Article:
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Gulf Disaster Changes Landscape for Scientists Eager to Do Research

BP has pledged millions for research on its oil spill in the Gulf, but scientists worry about how well the money will be spent. A report says Gulf Coast governors are demanding that the money be given to universities in their own states.

At a time when some scientists are more eager than ever to gather information on the state of the Gulf, it seems their access to the Gulf is also more limited than ever. That's because the federal government has swept up the available research vessels and hired consulting firms to do the work, according to Richard Shaw, associate dean of the School of the Coast and Environment at Louisiana State University. As a result, ship time--and direct access to the Gulf to take samples--is nearly impossible for independent scientists to come by.

"It's hard for academics to participate in the offshore component of this research," Shaw said. "It's pretty strange."

Shaw told me that he doesn't know when anyone on his staff will get ship time. His university, LSU, was recently awarded $5 million from BP to study dispersants.

The funding was awarded as part of BP's pledge to provide $500 million for research into the effects of its oil disaster in the Gulf, but issues of ship access aside, some scientists and environmentalists--even some who are receiving the funding--say politics surrounding the Gulf disaster may be influencing how the research money is being distributed, according to The Los Angeles Times.

According to the Times, the White House "ordered BP to consult with Gulf Coast governors before awarding research grants," and those governors, in turn, demanded that the money be given to universities in their own states. Chris D'Elia, dean at the same school as Shaw, told the Times that restricting funding to Gulf Coast labs was "foolishly constraining." Shaw told me that he and D'Elia have instead advocated a hybrid model--awarding money to "host" univerisities in the Gulf region, but requiring that they partner with outside experts.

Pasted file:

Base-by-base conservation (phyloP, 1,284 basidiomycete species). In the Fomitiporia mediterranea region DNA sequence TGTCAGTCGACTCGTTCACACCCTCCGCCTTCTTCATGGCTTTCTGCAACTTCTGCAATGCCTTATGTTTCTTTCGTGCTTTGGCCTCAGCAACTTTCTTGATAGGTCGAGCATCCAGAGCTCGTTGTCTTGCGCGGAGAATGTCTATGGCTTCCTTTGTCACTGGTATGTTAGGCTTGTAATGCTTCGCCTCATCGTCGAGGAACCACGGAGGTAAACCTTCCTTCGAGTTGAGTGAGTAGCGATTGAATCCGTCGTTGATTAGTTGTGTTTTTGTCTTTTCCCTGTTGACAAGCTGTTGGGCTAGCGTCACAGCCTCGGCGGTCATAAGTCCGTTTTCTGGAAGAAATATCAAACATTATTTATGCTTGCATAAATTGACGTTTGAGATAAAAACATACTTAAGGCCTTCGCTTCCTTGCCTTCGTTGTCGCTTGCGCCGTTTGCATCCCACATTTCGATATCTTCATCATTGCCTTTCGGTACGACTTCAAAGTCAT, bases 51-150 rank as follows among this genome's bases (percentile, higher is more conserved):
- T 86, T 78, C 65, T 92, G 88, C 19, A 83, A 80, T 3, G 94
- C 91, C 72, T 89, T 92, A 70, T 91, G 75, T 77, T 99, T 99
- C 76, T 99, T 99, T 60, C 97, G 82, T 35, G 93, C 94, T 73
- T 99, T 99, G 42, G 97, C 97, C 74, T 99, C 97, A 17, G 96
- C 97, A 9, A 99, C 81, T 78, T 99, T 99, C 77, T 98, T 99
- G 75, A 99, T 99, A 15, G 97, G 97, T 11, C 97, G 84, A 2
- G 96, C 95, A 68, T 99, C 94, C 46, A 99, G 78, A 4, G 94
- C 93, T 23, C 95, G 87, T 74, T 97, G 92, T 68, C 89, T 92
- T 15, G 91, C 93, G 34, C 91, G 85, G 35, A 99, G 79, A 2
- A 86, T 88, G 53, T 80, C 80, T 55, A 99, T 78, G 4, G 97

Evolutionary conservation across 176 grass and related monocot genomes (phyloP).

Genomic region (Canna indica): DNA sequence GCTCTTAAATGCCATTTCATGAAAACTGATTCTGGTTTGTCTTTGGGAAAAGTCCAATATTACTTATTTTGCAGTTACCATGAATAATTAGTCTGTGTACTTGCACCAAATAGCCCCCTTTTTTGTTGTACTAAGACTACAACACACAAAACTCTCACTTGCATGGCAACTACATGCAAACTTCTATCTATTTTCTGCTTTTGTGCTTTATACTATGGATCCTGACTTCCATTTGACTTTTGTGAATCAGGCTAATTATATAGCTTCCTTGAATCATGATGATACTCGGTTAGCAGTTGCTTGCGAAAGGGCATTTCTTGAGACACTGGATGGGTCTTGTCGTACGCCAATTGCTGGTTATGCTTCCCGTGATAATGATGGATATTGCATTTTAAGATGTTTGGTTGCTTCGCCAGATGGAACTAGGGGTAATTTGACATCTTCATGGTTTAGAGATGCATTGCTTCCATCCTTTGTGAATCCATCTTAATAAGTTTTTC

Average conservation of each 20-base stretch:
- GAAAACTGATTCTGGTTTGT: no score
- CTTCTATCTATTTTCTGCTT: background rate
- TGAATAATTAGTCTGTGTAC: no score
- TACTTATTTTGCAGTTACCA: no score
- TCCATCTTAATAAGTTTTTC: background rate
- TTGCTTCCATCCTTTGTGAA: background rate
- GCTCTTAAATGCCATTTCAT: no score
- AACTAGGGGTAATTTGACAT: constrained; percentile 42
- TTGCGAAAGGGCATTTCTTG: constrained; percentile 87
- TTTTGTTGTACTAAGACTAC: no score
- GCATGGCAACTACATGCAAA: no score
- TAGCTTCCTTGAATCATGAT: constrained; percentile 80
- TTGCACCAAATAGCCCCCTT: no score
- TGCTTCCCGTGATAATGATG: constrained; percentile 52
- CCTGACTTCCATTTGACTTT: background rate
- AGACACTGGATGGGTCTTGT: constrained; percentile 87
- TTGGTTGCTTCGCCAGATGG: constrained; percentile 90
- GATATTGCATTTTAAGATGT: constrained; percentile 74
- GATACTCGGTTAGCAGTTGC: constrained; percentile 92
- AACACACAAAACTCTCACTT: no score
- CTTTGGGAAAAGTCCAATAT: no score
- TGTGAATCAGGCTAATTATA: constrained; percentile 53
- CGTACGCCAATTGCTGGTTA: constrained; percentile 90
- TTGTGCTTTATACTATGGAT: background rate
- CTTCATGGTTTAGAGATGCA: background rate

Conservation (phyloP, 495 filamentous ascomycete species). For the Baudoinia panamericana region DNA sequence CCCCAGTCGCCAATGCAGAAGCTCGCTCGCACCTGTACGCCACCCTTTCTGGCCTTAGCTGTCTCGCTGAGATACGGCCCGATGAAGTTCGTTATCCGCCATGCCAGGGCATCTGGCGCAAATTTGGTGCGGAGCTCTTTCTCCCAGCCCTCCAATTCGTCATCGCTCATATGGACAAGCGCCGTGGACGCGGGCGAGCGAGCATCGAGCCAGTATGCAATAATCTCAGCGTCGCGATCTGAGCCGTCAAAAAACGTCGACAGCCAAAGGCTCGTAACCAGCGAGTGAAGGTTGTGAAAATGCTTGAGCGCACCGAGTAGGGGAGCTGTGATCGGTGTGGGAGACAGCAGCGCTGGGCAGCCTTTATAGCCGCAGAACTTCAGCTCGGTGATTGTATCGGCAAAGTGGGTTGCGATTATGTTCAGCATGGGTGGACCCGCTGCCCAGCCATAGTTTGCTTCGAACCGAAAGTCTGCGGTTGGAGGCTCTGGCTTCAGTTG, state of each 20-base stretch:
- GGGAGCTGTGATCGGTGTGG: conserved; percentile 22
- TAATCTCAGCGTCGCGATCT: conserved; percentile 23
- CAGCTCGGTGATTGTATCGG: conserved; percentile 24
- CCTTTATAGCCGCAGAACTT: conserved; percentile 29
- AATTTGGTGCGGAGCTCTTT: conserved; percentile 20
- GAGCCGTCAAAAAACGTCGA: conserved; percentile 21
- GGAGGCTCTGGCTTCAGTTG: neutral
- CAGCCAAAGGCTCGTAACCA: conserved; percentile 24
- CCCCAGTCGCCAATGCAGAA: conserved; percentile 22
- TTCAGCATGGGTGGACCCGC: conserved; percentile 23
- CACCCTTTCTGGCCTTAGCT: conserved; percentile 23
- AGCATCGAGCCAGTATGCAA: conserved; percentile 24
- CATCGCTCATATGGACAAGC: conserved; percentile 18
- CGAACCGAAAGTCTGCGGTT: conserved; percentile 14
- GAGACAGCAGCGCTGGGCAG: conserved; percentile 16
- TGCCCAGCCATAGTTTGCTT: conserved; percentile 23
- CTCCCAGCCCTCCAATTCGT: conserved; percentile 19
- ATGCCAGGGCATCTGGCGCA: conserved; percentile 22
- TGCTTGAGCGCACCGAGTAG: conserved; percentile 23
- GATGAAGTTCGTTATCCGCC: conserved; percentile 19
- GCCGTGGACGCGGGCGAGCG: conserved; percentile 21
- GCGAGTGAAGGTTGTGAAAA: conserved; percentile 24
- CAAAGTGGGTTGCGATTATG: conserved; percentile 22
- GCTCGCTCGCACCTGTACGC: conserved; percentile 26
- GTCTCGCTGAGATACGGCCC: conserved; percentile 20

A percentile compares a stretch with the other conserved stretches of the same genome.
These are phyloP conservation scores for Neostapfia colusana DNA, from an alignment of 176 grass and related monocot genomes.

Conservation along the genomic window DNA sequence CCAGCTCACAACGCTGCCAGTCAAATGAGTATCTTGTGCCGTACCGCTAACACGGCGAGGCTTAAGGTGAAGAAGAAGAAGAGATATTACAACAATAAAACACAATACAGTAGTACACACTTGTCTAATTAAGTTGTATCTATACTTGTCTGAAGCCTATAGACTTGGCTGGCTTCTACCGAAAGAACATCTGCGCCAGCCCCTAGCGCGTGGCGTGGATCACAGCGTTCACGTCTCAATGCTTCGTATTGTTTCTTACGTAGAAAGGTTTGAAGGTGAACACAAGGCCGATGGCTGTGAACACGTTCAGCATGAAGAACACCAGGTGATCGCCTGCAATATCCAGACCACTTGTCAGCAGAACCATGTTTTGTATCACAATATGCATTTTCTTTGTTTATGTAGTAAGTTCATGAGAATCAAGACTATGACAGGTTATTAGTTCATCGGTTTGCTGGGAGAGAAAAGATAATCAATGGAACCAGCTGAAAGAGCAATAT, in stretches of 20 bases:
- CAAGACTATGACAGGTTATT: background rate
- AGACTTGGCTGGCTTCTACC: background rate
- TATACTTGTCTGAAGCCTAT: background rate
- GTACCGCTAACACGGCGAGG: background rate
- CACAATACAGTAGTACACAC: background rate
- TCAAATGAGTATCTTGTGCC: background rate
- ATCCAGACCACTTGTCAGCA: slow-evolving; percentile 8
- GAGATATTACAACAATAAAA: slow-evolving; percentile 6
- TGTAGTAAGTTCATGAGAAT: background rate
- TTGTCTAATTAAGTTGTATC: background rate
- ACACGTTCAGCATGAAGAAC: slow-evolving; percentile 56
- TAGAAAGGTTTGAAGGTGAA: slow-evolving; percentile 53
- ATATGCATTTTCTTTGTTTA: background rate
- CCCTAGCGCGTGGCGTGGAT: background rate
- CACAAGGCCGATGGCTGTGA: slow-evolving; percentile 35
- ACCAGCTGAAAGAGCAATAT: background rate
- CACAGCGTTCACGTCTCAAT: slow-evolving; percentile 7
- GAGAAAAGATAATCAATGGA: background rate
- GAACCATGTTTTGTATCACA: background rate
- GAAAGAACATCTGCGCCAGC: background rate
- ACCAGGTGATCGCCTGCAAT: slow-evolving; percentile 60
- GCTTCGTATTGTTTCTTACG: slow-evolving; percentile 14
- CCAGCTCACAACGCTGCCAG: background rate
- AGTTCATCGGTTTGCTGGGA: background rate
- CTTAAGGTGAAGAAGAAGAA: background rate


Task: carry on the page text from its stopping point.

BP has recruited six experts to an advisory council to decide which projects to fund. Even one of those experts, Jorg Imberger of the University of Western Australia, had concerns about politics interfering with the science. The L.A. Times again:

Imberger said the April 20 well blowout that started the nation's worst offshore spill "could bring forth a brand new era of research," and added that an edict restricting funding to researchers from one geographic area will not allow the best science to emerge.

Environmentalists, meanwhile, have also chimed in with their concerns. The National Resources Defense Council has called for BP to give the money to an independent entity such as the National Academy of Sciences.

"Any less," writes NRDC's Sarah Chasis, "must be construed as BP's attempt to control the study of the catastrophe it caused in the Gulf."

Elsewhere, British scientists raised concerns this week that efforts to clean up the oil may be doing more harm than good, based on research done after Exxon Valdez. Here's Reuters:

Simon Boxall, an expert at Britain's National Oceanography Center who has helped analyze various major oil spill cleanups, said several detailed experiments had been conducted since the Exxon Valdez spill, looking at areas that were left alone, as well as at areas cleaned up chemically or mechanically.

"The chemically cleaned up areas have taken the longest to recover and they are still damaged," Boxall said. "The areas that were left alone actually recovered much quicker."

These experts also pointed out, however, that it never looks good politically for politicians to be seen "doing nothing, even though doing nothing is sometimes the best option."

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